The first-year medical students I precept were too young to see Tom Cruise’s alter ego Lieutenant Pete “Maverick” Mitchell grace the big screen in the 1986 blockbuster film “Top Gun.” Yet, the story has a relevant analogy to medicine.
According to the film, during the Vietnam war American pilots were relying too much on technology to bring enemy fighters down. They weren’t as skilled in taking out the opposition. They fired their technologically advanced missiles to try and get the job done. They didn’t think. It didn’t work. They forgot the art of dogfighting.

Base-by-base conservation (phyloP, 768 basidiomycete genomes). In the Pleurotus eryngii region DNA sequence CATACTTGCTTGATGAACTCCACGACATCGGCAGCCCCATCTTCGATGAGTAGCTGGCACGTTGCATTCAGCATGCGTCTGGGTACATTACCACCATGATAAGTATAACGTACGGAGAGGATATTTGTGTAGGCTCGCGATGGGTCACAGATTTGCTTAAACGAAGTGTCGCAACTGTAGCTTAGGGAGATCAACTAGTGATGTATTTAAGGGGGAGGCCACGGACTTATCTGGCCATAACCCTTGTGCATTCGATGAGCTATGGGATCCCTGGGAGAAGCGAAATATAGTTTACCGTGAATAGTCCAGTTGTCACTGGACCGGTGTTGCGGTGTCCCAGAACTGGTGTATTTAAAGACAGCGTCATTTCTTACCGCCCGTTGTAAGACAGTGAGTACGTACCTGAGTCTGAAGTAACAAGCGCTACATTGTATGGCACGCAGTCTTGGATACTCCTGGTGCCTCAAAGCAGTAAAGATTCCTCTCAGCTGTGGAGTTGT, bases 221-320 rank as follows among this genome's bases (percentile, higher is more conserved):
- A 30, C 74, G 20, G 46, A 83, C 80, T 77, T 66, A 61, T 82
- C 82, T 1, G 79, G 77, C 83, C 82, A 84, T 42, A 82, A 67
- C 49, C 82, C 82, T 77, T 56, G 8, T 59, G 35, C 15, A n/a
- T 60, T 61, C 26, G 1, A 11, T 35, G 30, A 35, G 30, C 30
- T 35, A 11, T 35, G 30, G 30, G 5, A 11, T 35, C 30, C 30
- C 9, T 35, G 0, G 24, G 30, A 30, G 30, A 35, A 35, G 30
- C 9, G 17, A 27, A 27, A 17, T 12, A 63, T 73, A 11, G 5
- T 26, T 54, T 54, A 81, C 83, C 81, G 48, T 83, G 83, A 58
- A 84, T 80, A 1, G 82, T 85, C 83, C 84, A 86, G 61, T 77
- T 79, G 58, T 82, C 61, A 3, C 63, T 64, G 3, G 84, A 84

The military discovered that technology alone wasn’t going to get the job done. The best fighter pilots needed the skills, insight, and wisdom on when to use technology and when not to. As a result, the Navy Fighter Weapons School, known simply as Top Gun, was created to retrain the military pilots on this vital lost skill. The goal of the program was specifically to make the best of the best even better.
Like the military, the country is discovering that the healthcare system enabled with dazzling technology isn’t getting the job done either. Read more »
*This blog post was originally published at Saving Money and Surviving the Healthcare Crisis*